Remember, though, not to panic if you find your dog has eaten something off the floor. Check what it was and, if dangerous, go to the vet. If unknown, wait and monitor for any symptoms before worrying.

Healthy dog treats

Like with human food, low-calorie dog food is widely available and encouraged. While you want your darling doggo to get the nutrition it needs, there's a high degree of risk associated with allowing it to consume too many calories each and every day.

There are a vast assortment of healthy dog treats available on the market. Ask the assistants at your local pet store, or even your vet, for direct advice on the brands available in your area.

In the meantime, here are a few generalized healthy dog treat suggestions:

  • Grain-free biscuits made up of high-protein ingredients like chicken, or even vegetables
  • Meat jerky, preferably specifically made for dogs
  • Bones to chew on but not eat
  • "Protein puffs" are often fantastic options, as they're kind of like the doggo-equivalent of cheese puffs but healthier
  • Dried organ meat
  • Anything low calorie and recommended by your veterinarian

We get it: Look, it's hard to say no to your beloved canine companion sometimes. The way it looks at you with those big puppy eyes and begs for a snack, it can be hard to refuse. If you talk to your vet, they'll be able to recommend a specific product that your doggo will love but that's still healthy.

Dogs don't understand which treats are healthy for them and which are not.
Dogs don't understand which treats are healthy for them and which are not.  © Unsplash/Olga Nayda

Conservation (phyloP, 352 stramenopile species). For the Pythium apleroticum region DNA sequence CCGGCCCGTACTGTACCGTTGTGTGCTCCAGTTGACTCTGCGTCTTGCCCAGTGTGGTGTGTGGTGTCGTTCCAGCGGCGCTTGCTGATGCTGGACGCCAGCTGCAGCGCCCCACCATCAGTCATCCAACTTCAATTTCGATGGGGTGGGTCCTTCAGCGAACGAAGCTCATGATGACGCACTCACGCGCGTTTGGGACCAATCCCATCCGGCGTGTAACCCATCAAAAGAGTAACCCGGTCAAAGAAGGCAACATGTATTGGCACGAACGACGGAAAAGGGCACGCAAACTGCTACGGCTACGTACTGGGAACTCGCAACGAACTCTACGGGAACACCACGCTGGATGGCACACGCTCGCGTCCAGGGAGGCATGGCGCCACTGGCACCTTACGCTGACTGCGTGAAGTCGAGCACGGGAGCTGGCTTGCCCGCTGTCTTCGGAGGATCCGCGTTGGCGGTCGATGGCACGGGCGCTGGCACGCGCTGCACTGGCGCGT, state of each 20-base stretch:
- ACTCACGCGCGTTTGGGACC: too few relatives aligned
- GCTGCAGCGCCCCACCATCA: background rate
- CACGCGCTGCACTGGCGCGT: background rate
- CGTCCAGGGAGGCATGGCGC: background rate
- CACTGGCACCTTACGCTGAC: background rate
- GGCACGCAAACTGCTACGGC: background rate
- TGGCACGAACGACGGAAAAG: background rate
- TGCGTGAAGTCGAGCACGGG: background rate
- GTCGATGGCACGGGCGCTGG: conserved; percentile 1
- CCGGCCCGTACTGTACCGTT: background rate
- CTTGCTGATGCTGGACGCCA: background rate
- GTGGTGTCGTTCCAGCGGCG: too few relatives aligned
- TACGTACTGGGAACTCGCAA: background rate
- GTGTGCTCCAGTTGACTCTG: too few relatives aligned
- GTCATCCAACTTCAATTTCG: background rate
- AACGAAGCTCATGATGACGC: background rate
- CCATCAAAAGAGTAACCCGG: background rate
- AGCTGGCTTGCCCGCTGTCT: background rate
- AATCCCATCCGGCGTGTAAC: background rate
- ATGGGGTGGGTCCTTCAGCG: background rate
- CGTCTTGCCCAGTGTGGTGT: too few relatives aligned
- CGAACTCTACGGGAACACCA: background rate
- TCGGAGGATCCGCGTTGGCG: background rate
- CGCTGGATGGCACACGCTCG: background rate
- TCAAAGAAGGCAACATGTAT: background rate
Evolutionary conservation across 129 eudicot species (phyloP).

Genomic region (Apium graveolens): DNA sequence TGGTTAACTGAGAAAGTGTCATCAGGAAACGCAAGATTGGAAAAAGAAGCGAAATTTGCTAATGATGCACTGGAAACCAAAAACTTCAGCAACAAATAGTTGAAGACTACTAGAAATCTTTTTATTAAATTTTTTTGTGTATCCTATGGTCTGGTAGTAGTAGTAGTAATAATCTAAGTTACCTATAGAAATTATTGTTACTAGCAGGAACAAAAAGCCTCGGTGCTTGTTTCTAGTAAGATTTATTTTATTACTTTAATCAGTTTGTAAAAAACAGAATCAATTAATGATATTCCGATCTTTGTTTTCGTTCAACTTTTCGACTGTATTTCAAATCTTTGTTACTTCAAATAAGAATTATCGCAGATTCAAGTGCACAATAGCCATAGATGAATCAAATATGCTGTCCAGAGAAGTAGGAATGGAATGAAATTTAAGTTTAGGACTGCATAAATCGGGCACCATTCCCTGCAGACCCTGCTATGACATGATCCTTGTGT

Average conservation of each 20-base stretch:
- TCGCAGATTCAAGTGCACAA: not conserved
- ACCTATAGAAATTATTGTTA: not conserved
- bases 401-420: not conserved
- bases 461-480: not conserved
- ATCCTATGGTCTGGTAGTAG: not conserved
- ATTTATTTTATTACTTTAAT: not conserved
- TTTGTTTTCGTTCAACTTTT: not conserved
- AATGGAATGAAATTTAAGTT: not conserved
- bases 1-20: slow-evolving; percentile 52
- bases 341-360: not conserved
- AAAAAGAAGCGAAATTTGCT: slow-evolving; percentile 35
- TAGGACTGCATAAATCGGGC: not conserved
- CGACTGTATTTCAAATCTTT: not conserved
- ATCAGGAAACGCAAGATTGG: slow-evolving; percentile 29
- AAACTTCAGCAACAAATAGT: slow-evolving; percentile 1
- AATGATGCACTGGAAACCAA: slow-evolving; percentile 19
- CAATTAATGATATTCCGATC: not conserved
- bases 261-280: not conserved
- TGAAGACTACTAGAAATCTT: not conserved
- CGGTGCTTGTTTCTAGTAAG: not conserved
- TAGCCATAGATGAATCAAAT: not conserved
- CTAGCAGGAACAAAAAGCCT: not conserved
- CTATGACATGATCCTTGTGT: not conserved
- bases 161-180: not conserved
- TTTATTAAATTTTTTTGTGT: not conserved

Homemade dog treats: Recipes

There are a few homemade and healthy dog treats you'll find lying around the average family kitchen. It's about knowing what to look for and choosing the right things – that leftover lasagna, for example, should be your lunch, not your dog's lunch. Got it? Let's take a look at your options.

Here are a few homemade dog treats worth their weight in gold:

  • Apples are a great source of nutrition if provided in moderation
  • Vegetables such as green peas, carrots, beans, and sweet potatoes are good as long as they have been lightly cooked
  • Mushy peas are an absolute banger if seasoned a little with salt
  • Dogs love watermelon, go figure
  • Peanut butter and oatmeal cookies, simply flour, oatmeal, beef broth, egg, peanut butter, cheese, and vegetable oil all mixed together and baked as a cookie
  • Beef or chicken patties, prepared in a pan or on the grill with no oil until cooked through
  • Cooked pumpkin mashed up, mixed into yogurt, and then frozen into bite-sized cubes

There are so many great options when it comes to dog treats, but there's no excuse for opting to go with unhealthy foods. Try a few healthy options out and develop a better relationship with your dog while doing so.

Choosing good treats for dogs is super important

Whether you're making your own dog treats, buying them from the shops, or avoiding them altogether, it's important to keep an eye on what, and how much, your dog is consuming. Dogs that gain too much weight quickly develop health issues and generally live much shorter and less happy lives.

Make sure you're making healthy choices on behalf of your darling doggo. While it might disappoint them not to get that fatty dog treat, it's far better for them in the long run to have a nutritious diet.

Cover photo: Unsplash/James Lacy